As he tells it, he had rehearsed the lines over and over again, and the part he most looked forward to – the part he rehearsed the most – were those final four words. He says he had hoped to deliver them with power. With authority. To feel the weight of history as he echoed the call that had been spoken for centuries by our country’s great leaders. 
Instead, as he stood there on that cold morning in 1993, as he reached the crescendo of the Oath, President Clinton says things didn’t go as planned. 
What came out was more like this: “So…help me, God.” 
And so we gather here today to do the same. To ask, “so…help me, God.” To gain strength through the fellowship that comes when we all pause from our hectic lives to bow our heads and lift up our voices, acknowledging that we, too, need help. 
But in the time I have been given to speak to you, I’d like to caution all of us to not view our collective “amens” today as the end of prayer – rather, we must recognize it as the beginning of our work to have our prayers answered.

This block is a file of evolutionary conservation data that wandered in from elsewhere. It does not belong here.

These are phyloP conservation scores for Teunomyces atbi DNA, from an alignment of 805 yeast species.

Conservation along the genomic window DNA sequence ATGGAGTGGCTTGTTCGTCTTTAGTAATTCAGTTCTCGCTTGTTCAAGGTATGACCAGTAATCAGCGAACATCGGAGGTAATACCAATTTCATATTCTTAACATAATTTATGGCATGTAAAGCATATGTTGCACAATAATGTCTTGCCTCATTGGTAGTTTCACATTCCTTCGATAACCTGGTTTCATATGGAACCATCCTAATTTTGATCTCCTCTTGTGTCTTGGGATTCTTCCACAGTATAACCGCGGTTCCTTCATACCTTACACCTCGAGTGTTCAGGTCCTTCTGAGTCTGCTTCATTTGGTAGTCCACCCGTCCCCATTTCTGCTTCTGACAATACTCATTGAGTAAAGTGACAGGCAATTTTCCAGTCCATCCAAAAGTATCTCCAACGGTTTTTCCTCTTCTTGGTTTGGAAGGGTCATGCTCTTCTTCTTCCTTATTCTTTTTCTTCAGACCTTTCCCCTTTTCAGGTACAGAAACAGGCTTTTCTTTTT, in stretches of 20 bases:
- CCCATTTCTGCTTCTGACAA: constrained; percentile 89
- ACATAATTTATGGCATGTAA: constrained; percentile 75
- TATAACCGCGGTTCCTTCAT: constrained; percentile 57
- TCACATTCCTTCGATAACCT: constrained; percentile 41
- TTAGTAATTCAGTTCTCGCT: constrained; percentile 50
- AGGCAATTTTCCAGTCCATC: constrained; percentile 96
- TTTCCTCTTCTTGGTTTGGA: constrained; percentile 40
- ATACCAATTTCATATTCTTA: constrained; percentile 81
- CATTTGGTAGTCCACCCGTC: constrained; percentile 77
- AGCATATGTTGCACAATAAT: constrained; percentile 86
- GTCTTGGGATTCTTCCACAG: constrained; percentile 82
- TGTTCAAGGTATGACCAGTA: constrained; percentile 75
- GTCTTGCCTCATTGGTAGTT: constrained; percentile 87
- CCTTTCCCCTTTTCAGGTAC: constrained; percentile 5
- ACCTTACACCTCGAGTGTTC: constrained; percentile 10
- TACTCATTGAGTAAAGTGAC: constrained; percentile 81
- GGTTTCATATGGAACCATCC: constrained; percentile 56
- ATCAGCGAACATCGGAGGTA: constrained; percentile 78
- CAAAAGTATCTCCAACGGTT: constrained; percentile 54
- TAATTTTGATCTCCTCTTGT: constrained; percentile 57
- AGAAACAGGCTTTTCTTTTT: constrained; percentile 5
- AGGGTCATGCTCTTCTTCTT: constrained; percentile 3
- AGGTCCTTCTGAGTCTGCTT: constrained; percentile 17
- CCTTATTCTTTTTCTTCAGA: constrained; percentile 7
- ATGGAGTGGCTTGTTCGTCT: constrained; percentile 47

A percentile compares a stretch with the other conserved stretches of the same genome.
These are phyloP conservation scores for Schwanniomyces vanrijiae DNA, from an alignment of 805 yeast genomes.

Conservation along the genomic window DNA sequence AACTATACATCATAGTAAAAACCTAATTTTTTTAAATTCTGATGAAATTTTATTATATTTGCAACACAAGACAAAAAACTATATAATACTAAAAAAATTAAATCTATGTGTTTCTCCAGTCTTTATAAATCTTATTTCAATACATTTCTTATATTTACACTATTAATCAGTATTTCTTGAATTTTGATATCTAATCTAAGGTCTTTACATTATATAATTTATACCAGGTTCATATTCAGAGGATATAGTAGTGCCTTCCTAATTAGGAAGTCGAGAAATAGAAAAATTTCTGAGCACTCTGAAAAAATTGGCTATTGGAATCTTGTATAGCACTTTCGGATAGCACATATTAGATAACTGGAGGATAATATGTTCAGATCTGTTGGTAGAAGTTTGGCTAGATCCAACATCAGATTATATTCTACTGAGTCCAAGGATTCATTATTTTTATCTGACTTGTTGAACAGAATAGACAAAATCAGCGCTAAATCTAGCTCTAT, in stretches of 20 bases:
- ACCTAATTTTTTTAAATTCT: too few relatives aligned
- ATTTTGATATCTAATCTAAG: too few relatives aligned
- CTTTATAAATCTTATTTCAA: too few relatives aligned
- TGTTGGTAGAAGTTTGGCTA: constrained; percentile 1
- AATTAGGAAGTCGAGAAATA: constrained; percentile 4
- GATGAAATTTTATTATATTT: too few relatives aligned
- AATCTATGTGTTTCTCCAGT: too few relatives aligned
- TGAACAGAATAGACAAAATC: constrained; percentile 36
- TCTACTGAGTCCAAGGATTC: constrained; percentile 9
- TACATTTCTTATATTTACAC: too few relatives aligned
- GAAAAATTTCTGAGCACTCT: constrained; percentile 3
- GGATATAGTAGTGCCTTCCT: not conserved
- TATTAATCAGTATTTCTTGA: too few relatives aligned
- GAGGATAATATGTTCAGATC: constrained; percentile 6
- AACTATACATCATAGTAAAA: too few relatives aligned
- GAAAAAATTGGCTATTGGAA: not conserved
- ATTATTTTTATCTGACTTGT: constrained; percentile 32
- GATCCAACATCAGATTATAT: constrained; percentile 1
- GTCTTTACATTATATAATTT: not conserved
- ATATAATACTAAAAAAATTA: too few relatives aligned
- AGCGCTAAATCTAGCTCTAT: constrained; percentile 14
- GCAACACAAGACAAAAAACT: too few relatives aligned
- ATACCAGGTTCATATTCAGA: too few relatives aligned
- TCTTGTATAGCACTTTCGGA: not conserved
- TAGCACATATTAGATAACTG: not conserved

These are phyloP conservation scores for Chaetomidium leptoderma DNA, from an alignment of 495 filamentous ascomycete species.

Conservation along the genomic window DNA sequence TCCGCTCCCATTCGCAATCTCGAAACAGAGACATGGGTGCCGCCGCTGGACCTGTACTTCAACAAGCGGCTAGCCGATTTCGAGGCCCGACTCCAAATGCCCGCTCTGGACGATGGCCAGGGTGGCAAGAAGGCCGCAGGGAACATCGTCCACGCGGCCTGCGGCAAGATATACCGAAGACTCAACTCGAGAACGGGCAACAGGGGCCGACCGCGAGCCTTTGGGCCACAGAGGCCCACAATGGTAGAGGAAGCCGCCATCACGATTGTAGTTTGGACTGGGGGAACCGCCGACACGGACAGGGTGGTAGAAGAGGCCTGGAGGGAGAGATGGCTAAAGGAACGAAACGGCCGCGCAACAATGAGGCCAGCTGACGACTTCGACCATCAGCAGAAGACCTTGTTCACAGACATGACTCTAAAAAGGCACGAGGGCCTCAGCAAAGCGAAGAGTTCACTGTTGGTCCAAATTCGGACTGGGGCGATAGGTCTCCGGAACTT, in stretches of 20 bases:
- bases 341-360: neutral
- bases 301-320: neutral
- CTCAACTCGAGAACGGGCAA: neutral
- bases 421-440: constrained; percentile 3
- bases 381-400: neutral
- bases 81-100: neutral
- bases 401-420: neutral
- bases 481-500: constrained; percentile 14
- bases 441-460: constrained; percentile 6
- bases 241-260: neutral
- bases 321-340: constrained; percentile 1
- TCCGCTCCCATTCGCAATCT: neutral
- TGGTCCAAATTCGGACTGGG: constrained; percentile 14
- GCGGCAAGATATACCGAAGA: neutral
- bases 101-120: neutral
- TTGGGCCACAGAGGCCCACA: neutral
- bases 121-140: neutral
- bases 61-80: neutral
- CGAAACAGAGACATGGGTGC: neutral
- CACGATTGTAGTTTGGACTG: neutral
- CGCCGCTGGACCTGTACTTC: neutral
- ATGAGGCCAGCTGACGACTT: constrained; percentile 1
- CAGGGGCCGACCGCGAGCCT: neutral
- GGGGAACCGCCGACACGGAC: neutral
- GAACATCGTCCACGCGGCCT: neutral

And there is much work to be done. 
A few weeks ago, I was asked to offer remarks at the King-Kennedy Park on the anniversary of Dr. King’s untimely passing. That night I mentioned what Dr. King always referred to as the “unarmed truth.” 
A truth unvarnished. A truth hard to say because it is unpopular. A truth hard to accept because it may leave us with heavy hearts. 
And that truth is that in Indianapolis, as in too many of our state’s urban areas, we have not one city, but two.

Each living almost oblivious of the other, touching only on those occasions when the poverty and violence of one spills into the tranquility of the other. 
In one city, we find success. A city filled with spirit and opportunity. A city where streets are safe. 
But indeed, there is another city. 
A city that has neighborhoods where it is easier for a child to become a convicted felon than a college graduate. A city where young people are immersed in a culture where it is easier to get a gun than a high school diploma. 
Those committing these crimes did not come into the world this way. They are a product of our shared but divided cities, where citizens are bound by a common dwelling, but divided by race, class and fear. They are the victims of the great struggles we face.